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Saturday, February 11, 2017

Treatment of Crohn's Disease With an Antibiotic Regimen Directed Against Mycobacterium Avium Paratuberculosis

Crohn's disease is a chronic inflammatory disorder of the gastrointestinal tract. The origin of Crohn's disease remains unknown and there is no curative therapy, either medical or surgical, for this gut disorder.

It is believed that an infectious agent is important in the development of Crohn's disease. The similarity of Crohn's disease to the animal form of ileitis, termed Johne's disease, supports the possibility that both disorders are caused by exposure to Mycobacterium avium paratuberculosis or MAP. Multiple investigators have demonstrated good clinical responses of patients with Crohn's disease to treatment with triple antibiotic therapy directed against mycobacterial infection.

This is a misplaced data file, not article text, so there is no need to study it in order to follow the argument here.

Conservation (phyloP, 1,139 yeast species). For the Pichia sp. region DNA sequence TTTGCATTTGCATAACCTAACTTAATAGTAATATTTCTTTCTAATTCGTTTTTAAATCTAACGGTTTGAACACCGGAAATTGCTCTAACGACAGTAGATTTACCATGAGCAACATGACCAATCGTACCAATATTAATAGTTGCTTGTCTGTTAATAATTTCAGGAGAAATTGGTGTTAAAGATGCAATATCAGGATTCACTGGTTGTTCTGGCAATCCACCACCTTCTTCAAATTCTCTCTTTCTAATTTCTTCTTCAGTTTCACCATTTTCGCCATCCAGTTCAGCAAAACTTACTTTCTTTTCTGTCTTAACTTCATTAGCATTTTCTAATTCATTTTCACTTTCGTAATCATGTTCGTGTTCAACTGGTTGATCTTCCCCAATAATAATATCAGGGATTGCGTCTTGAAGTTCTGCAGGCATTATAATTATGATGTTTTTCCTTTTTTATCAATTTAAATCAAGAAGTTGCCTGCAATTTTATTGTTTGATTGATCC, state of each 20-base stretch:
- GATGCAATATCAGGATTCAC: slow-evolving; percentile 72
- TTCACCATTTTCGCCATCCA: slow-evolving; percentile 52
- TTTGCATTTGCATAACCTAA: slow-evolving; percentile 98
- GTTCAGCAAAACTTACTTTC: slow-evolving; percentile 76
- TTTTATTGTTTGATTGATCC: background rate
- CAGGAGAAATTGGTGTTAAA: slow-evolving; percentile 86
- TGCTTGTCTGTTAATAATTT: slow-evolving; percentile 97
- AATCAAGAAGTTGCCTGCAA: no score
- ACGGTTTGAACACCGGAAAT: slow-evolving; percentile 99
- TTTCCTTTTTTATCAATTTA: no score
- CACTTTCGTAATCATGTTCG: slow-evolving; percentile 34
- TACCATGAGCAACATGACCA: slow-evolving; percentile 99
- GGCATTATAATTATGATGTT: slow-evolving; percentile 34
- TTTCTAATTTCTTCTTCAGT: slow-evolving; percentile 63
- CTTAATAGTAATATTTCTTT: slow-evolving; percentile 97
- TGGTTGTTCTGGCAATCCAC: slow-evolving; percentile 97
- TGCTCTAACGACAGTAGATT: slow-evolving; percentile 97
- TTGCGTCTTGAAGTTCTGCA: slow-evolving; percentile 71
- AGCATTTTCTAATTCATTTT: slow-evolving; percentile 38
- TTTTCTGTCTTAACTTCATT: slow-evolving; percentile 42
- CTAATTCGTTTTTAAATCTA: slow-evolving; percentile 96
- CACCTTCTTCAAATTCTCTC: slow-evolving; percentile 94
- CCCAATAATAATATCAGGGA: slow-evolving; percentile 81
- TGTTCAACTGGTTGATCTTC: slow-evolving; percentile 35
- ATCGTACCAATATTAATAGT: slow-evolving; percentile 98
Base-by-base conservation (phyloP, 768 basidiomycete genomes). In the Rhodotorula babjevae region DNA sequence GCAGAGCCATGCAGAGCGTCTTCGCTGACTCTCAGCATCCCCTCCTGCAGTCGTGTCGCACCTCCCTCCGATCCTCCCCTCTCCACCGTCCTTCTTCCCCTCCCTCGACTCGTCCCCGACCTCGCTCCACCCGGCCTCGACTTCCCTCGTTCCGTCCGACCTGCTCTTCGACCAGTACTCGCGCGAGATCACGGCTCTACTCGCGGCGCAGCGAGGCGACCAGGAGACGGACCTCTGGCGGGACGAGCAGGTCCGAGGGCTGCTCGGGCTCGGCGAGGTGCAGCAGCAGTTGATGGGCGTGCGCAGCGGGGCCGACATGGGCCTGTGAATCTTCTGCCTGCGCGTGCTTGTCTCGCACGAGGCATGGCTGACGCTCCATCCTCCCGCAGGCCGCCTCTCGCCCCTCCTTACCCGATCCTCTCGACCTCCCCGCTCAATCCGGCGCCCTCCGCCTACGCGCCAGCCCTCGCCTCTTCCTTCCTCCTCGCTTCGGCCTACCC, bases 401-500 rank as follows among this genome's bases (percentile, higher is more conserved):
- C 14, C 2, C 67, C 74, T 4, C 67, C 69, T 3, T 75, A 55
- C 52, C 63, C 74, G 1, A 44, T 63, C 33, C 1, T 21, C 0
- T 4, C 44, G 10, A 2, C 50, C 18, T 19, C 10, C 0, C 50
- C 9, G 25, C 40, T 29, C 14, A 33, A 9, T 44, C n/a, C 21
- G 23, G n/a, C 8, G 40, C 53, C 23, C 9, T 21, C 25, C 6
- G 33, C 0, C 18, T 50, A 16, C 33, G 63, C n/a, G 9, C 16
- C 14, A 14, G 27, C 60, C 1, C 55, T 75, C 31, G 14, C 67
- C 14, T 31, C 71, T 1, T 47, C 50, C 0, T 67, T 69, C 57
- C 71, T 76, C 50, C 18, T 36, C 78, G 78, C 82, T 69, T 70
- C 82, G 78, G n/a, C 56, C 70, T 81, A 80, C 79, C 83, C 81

The hypothesis of this protocol is that triple antibiotic therapy is useful as a medical therapy for patients with Crohn's disease. The aim of this study is to examine the response of patients with Crohn's disease who are not receiving therapy with biological agents to triple antibiotic therapy.


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